• But I do feel a twinge of hurt and betrayal when one of my Animal Crossing buddies suddenly decides they're sick of talking to me and instead starts yelling at me or making fun of me.

    Then I whack them on the head with the net for a while and I feel better.

  • I almost cried during Ace Combat 04 and 5. I don't think I've ever truly cried over a video game, but those got me the closest of all. Beautiful games, beautiful music, amazing storylines and gameplay that just doesn't get old. Ace Combat Zero didn't quite do it for me, though.

    And honestly, people, since the subject's been brought up so much, Aeris was a ditzy flower girl who happened to be a good healer. I didn't like her at all and didn't miss her when she bit the dust.
  • Toru Iwatani (sp?) posed this very same question 20 years ago. In fact, I believe he specifically went on to investigate this, although I don't have a link. He was very interested in the range of emotions possible through computer games.

    In the past I thought a 3D virtual suicide simulator would be pretty cool. Perhaps it could even be used in therapy (like fear of heights VR therapy). Could you capture the anxiety up to and including the very end? I got the idea from while rewatching the classic flick
  • I bought a copy of Quake 2 for my PC and went to install it. I think with all the settings turned down I was getting about 5 fps. I went back to the pc store and was bawling as I forked over a couple hundred dollars for extra RAM and a new video card.
  • The only game I've shed a tear to is Homeworld, and the moment when you get back to Kharak and it is being obliterated...

    ...having said that, I think it was more due to the music and the perfect choice of them using "Adagio for Strings" to convey a such a sense of loss. So every time I hear the track, I start welling up and always think back to that moment!

    • Every time I hear that bloody music I get a mental image of Samuel Barber bonking me on the head with a fistful of violins and ordering me to feel sad. Then I smash up his violins and use the strings to garotte him.
  • There's one movie I can think of that can just about make me cry on demand... I don't remember what it was called, but it was in the DC Jewish Film festival a few years back. It was about an Israeli Taxi driver whose son recently committed suicide. Very short, very simple, and actually kinda boring until it hits you at the end.

    OK, I gotta stop typing now, starting to tear up already... It was that powerful :>
  • Grim Fandango (Score:3, Interesting)

    by nuzak (959558) on Thursday July 27, 2006 @02:32PM (#15793119) Journal
    The ending of that ... more of a happy tears thing, but it was so cute. "This little light of mine ... I'm gonna let it shine ..."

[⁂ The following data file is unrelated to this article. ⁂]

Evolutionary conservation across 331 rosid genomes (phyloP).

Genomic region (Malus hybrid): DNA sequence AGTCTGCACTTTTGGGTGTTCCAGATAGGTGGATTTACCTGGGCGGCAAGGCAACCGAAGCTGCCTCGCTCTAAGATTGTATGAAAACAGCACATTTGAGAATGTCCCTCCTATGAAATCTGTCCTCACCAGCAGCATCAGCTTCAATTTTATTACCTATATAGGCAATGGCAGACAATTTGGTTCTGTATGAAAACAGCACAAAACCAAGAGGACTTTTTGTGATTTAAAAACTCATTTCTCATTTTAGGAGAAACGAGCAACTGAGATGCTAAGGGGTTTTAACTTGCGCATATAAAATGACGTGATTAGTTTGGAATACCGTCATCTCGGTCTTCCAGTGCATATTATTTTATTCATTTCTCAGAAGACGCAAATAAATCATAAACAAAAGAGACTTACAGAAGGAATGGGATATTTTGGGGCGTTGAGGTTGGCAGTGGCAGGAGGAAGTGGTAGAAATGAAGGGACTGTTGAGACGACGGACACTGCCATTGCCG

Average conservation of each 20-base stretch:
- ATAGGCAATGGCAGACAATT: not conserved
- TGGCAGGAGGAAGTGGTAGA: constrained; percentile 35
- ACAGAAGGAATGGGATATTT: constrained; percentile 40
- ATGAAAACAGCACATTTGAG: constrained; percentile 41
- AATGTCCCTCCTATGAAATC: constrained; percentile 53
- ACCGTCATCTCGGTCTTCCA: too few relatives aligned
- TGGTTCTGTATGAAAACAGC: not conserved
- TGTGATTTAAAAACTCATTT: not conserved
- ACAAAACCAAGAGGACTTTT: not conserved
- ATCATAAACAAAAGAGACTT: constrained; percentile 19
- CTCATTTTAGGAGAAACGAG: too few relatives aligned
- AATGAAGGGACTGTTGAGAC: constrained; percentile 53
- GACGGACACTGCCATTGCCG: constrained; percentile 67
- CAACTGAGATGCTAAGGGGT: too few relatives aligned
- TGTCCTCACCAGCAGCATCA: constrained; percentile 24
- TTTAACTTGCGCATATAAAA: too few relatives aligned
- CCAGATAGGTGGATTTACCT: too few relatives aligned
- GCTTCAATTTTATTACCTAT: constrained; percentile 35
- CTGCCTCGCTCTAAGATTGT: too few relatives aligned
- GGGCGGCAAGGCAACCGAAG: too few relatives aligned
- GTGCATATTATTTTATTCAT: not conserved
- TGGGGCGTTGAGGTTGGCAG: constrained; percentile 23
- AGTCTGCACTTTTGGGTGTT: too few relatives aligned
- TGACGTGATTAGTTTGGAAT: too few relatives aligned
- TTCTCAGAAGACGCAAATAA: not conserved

Also the flashback in the sensorium in Torment. And that was just text.

    Serpent Isle was trying to be a tearjerker in the scene where Dupre dies, but since most of my party had died and been resurrected dozens of times before, it's just too hard to get attached. That and LB really just can't write drama (as U9 showed us)

  • Both the Cinema displays and the music.... Yuzo Koshiro at his best and the people from Falcom with a great storyline... Enough said (grabs a tissue)
  • by wobblie (191824)
    Face it, video games are nothing more than a way for severely socially alienated nerds to pass the time (and waste their lives).

    Just drop it with the "art" crap already, it's bullshit.
  • Crying is for sissies!

    However the Planescape: Torment story is so well-written that you do get drawn emotionally into the game.

  • Someone once said that "fiction is lies told about others that tell the truth about ourselves." Anything with decent story-telling causes many to provide the "willing suspension of disbelief" needed for good stories that cause us to care about the characters.

    Add the interactive aspect of games, and the situation is magnified. At one point, Homeworld gives the player an enemy race that the story later shows to have been an offshoot of the player's race that went collectively crazy. I myself found that to be
  • That's enough to make anyone cry, when you have to pause a game, you can't save it, and you lose power, or your kid sister fucks it up, or something, and you lose a night of magically great strategy and level-beating prowess!
  • Can Games Make You Cry? Uhhh... yeah, have you tried playing Star Wars Galaxies?

  • the question 'can games make you cry' is about equivalent to asking
    the question 'can books make you cry' -- how about wood chips.
    perhaps the content which we have paid people so much to create,
    can trigger certain responses -- if we're susceptible to them.

  • Deus Ex Machina [google.com] made me cry.

    But then, I was only fourteen... I hadn't discovered Vaughan Williams then. (Though I knew some works by his famous nephew, John...)